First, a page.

Slowly, he walks through the Pennsylvania farmland, musket at the ready to face the attacking Confederate army.
While Bedrossian appears ready to fight in the 1863 Battle of Gettysburg, he's actually one of many reenactors at Gettysburg National Military Park who spend many of their weekends dressing, talking, eating and sleeping like Civil War soldiers.
"When you go and the gunfire takes place," says Bedrossian, a longtime reenactor, "there's a visceral response to that."
"The smoke smells, you see the smoke, you feel that gun blast going off," he tells CNN. "They may get the aroma of our coffee beans, or the bacon... or they feel the weight of a Minie ball, or 10 rounds of ammunition."
It's all part of the park's commitment -- and the hard work of park officials and volunteers -- to bring the incredible historical events that occurred on this land back to life.
On November 19, Gettysburg National Military Park and the Lincoln Fellowship of Pennsylvania mark a historic day that the Battle of Gettysburg made possible.
To mark the 153rd anniversary of President Abraham Lincoln's historic Gettysburg Address
, there will be a wreath-laying ceremony at the Soldiers' National Monument, followed by the Dedication Day program with actor LeVar Burton speaking and Lincoln portrayer George Buss reciting the Gettysburg Address.
And come springtime
, the living historians who re-create the lives of those who fought at Gettysburg will be back.
"Here at Gettysburg, they've even gone above and beyond the 'living historians.' They're educators," says park ranger Thomas Holbrook.
These volunteers are actually everyday firefighters, veterans, retirees, teachers and Civil War enthusiasts.
While the majority of soldiers are gray-haired, their ranks do include the occasional millennial or high school history nerd, happy to endure the discomforts of an authentically 19th-century life to teach visitors about the famous battle that changed the course of American history.
Gettysburg was once a sleepy farm town, full of fields and pastures. All that changed after Confederate forces attacked a federal post at Fort Sumter, South Carolina, in 1861, launching the Civil War.
In the summer of 1863, Confederate Gen. Robert E. Lee tried for a second time to invade the North.
For three days, the two armies clashed in and around the small town of Gettysburg. More than 165,000 soldiers fought. By the end of the third day, the tide turned against Lee's troops, and he retreated through Maryland to Virginia.
The war's bloodiest battle, with 51,000 casualties (dead, wounded, captured or missing), is considered a turning point in the war to Union victory. (Historians put the number soldiers killed outright at more than 10,000, said park spokeswoman Katie Lawhon.)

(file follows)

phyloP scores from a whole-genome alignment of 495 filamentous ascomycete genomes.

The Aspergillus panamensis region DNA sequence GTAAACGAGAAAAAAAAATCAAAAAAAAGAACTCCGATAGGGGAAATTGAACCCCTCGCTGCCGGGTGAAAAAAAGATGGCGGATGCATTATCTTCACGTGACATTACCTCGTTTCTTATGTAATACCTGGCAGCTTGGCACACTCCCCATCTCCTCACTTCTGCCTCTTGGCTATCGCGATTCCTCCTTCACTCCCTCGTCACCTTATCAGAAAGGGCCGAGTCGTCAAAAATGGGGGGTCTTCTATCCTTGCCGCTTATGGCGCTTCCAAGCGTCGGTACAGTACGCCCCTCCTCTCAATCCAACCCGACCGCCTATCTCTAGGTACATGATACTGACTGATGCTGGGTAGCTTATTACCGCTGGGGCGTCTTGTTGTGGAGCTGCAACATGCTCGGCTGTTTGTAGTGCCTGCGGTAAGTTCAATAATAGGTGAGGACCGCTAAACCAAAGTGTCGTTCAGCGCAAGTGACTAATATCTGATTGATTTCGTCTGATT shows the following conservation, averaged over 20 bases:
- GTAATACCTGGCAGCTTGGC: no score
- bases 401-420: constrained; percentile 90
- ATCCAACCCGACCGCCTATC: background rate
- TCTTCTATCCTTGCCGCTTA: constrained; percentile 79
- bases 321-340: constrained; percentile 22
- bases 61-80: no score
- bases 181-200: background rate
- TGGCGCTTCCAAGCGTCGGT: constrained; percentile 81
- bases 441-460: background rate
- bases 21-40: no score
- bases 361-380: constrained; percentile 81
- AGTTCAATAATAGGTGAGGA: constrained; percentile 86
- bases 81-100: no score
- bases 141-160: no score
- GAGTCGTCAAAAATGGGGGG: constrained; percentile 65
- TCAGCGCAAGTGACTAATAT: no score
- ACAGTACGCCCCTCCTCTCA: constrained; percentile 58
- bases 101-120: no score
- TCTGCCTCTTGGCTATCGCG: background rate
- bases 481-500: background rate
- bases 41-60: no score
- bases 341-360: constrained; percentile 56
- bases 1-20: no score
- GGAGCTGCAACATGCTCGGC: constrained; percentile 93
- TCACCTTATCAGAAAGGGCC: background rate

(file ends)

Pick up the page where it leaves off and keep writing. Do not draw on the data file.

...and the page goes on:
Just four months later, Lincoln came to Gettysburg to dedicate the cemetery and deliver his now immortal words in the Gettysburg Address.
"These dead shall not have died in vain -- that this nation, under God, shall have a new birth of freedom, and that government of the people, by the people, for the people, shall not perish from the earth," Lincoln said.
Some 1.2 million visitors came to Gettysburg in 2015 to explore the 6,000-acre site, which includes 1,320 monuments and memorials, 148 historic buildings, 410 cannons and the Soldiers' National Cemetery. (About 3,500 of the 7,756 total interments are Civil War burials. The rest came from subsequent wars.)
"Gettysburg is important. It's important that we at least -- at the very least -- experience Gettysburg for the vast sacrifice that these men made," says Holbrook.
Every weekend from April through October 30, guests can experience the living history program brought alive by Bedrossian and his comrades representing soldiers and civilians.
Visitors can explore the soldiers' camps, see weapons demonstrations, smell the bacon and meet the volunteers up close.
The participants forsake the luxuries of modern life, playing baseball with equipment from the time or playing music such as "The Battle Hymn of the Republic" on large military drums and high-pitched flutes.
"We sit around the campfire, we may smoke pipes and drink something, sing period music, and the 21st century goes away," Bedrossian says.
These volunteers say they are dedicated to sharing their passion with the public.
"We are a product of our past," Bedrossian says.
"History may have happened long ago, that's very true. But it didn't happen far away. Everybody who is here, who comes to this battlefield, has a connection to that history."